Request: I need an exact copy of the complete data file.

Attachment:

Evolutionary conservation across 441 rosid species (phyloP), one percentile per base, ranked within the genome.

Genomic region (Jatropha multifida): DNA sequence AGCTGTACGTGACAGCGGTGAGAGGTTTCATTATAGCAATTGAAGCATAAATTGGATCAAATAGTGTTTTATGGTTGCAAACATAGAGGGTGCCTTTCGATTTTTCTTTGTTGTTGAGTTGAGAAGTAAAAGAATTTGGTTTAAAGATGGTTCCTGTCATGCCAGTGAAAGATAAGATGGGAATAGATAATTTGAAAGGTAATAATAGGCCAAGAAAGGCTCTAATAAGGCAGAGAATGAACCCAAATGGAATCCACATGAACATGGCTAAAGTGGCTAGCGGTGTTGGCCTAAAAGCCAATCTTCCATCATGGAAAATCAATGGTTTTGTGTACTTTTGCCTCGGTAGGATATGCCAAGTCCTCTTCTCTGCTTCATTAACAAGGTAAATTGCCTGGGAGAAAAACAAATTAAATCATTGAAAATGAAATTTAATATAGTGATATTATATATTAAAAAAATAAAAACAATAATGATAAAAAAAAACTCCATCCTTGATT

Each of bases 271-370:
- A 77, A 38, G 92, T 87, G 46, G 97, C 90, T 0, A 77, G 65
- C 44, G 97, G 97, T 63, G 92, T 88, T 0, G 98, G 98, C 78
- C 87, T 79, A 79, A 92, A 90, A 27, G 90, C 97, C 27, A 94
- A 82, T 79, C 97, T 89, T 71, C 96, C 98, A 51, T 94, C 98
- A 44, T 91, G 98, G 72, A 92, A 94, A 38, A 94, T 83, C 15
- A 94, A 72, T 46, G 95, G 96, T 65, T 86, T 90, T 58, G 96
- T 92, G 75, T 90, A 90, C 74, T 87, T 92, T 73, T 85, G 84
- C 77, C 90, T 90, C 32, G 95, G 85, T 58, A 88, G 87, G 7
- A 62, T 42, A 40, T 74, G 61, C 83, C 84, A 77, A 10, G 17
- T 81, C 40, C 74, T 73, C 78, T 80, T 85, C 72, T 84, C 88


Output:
Evolutionary conservation across 441 rosid species (phyloP), one percentile per base, ranked within the genome.

Genomic region (Jatropha multifida): DNA sequence AGCTGTACGTGACAGCGGTGAGAGGTTTCATTATAGCAATTGAAGCATAAATTGGATCAAATAGTGTTTTATGGTTGCAAACATAGAGGGTGCCTTTCGATTTTTCTTTGTTGTTGAGTTGAGAAGTAAAAGAATTTGGTTTAAAGATGGTTCCTGTCATGCCAGTGAAAGATAAGATGGGAATAGATAATTTGAAAGGTAATAATAGGCCAAGAAAGGCTCTAATAAGGCAGAGAATGAACCCAAATGGAATCCACATGAACATGGCTAAAGTGGCTAGCGGTGTTGGCCTAAAAGCCAATCTTCCATCATGGAAAATCAATGGTTTTGTGTACTTTTGCCTCGGTAGGATATGCCAAGTCCTCTTCTCTGCTTCATTAACAAGGTAAATTGCCTGGGAGAAAAACAAATTAAATCATTGAAAATGAAATTTAATATAGTGATATTATATATTAAAAAAATAAAAACAATAATGATAAAAAAAAACTCCATCCTTGATT

Each of bases 271-370:
- A 77, A 38, G 92, T 87, G 46, G 97, C 90, T 0, A 77, G 65
- C 44, G 97, G 97, T 63, G 92, T 88, T 0, G 98, G 98, C 78
- C 87, T 79, A 79, A 92, A 90, A 27, G 90, C 97, C 27, A 94
- A 82, T 79, C 97, T 89, T 71, C 96, C 98, A 51, T 94, C 98
- A 44, T 91, G 98, G 72, A 92, A 94, A 38, A 94, T 83, C 15
- A 94, A 72, T 46, G 95, G 96, T 65, T 86, T 90, T 58, G 96
- T 92, G 75, T 90, A 90, C 74, T 87, T 92, T 73, T 85, G 84
- C 77, C 90, T 90, C 32, G 95, G 85, T 58, A 88, G 87, G 7
- A 62, T 42, A 40, T 74, G 61, C 83, C 84, A 77, A 10, G 17
- T 81, C 40, C 74, T 73, C 78, T 80, T 85, C 72, T 84, C 88